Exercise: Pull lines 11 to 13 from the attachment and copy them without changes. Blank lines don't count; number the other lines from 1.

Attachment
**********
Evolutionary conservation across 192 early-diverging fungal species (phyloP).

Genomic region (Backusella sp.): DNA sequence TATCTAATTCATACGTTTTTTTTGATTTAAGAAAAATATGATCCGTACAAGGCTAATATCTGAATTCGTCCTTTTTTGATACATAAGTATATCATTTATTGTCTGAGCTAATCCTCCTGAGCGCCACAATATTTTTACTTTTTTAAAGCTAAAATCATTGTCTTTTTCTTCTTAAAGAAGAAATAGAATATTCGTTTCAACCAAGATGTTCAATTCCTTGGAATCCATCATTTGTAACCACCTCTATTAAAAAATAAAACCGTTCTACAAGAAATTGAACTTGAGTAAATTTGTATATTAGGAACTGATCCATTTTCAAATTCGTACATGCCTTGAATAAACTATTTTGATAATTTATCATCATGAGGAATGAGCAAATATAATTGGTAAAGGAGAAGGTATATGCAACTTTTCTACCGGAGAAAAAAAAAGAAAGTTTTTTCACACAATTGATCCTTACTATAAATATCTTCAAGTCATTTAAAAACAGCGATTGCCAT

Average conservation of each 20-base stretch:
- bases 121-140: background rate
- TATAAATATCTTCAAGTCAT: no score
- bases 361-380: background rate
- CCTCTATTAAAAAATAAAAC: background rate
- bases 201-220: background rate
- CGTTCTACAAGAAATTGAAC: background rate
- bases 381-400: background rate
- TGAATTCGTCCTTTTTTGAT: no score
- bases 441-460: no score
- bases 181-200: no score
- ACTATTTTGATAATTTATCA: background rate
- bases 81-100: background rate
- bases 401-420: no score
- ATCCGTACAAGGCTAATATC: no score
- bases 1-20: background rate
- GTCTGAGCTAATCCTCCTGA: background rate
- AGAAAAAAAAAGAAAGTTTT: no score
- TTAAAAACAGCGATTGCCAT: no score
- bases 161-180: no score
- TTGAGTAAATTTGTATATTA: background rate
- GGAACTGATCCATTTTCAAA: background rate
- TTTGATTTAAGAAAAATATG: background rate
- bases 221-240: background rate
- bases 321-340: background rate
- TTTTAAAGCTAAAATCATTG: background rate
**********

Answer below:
- TGAATTCGTCCTTTTTTGAT: no score
- bases 441-460: no score
- bases 181-200: no score